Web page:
SUMMARY

Example embodiments provide a semiconductor apparatus using an ion beam while keeping plasma stable. Example embodiments also provide a semiconductor apparatus capable of inducing an ion beam having a sufficient energy level while keeping plasma stable.

Example embodiments provide semiconductor apparatuses including a plasma chamber including a wall portion to which a reference voltage may be applied and an inner space in which plasma may be generated and a plurality of grids adjacent to the plasma chamber inducing ion beams from the plasma. Each of the grids may include a plurality of induction holes through which ion beams may pass. A voltage having the same potential level as that of the reference voltage may be applied to a first grid of the plurality of grids closest to the plasma, and a voltage having a potential level different from that of the reference voltage is applied to a last grid of the plurality of grids farthest from the plasma.

Because a voltage applied to the first grid may have the same potential level as that of the reference voltage, the stability of the plasma may not be affected by a potential difference between the first grid and the wall portion of the plasma chamber. In addition, because a voltage applied to the last grid may have a potential level different from that of the reference voltage, energy corresponding to a potential level difference between the first and last grids may be supplied to the ion beams.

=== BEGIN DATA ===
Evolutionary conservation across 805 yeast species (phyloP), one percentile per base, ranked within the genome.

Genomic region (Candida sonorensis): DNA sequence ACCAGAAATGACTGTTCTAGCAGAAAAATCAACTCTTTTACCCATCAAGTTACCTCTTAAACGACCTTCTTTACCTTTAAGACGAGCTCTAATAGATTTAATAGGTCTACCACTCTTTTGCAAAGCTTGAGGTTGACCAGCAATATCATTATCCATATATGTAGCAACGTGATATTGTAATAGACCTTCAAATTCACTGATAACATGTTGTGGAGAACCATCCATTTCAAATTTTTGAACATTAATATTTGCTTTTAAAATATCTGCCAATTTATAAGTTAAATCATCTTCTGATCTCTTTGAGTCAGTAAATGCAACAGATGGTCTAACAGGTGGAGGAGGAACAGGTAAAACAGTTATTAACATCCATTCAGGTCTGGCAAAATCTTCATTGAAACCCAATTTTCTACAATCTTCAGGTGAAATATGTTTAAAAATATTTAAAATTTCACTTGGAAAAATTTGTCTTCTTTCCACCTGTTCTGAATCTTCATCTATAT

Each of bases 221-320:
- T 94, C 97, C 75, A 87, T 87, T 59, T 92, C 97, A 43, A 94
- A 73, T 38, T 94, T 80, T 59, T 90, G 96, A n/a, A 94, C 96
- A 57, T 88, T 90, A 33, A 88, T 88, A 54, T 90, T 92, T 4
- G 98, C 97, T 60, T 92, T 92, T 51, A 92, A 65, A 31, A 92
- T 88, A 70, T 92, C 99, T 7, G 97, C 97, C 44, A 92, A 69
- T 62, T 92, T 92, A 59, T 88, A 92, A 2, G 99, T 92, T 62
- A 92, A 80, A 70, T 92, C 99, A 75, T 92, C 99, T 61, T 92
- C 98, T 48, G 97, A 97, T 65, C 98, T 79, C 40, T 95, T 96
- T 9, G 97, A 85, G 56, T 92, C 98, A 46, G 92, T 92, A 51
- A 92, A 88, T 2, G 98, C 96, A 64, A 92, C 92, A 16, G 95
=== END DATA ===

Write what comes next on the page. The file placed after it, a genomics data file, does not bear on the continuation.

In example embodiments, the ion beams may be positive ion beams. The voltage applied to the last grid may have a potential level lower than that of the reference voltage. The plurality of grids may include at least one grid as a flux adjustment grid disposed between the first and last grids. A voltage having a potential level lower than that of the reference voltage may be applied to the flux adjustment grid. The voltage applied to the flux adjustment grid may have a potential level lower than that of the voltage applied to the last grid.

In other example embodiments, the ion beams may be negative ion beams. The voltage applied to the last grid may have a potential level higher than that of the reference voltage. The plurality of grids may include at least one grid as a flux adjustment grid between the first and last grids. A voltage having a potential level higher than that of the reference voltage may be applied to the flux adjustment grid. The voltage applied to the flux adjustment grid may have a potential level higher than that of the voltage applied to the last grid.

In still other example embodiments, the semiconductor apparatus may further include a neutralizing unit for converting the ion beams into neutral beams. The plurality of grids may be disposed between the plasma chamber and the neutralizing unit. A voltage having the same potential level as that of the voltage applied to the last grid may be applied to the neutralizing unit. The neutralizing unit may include a plurality of reflection plates positioning with an angle to the ion beams. Alternatively, the neutralizing unit may include a plate through which a plurality of penetration holes may be formed. The ion beams may be converted into neutral beams while passing through the penetration holes. The penetration holes of the neutralizing unit may be aligned with the induction holes of the grids. The penetration holes may have an aspect ratio greater than that of the induction holes.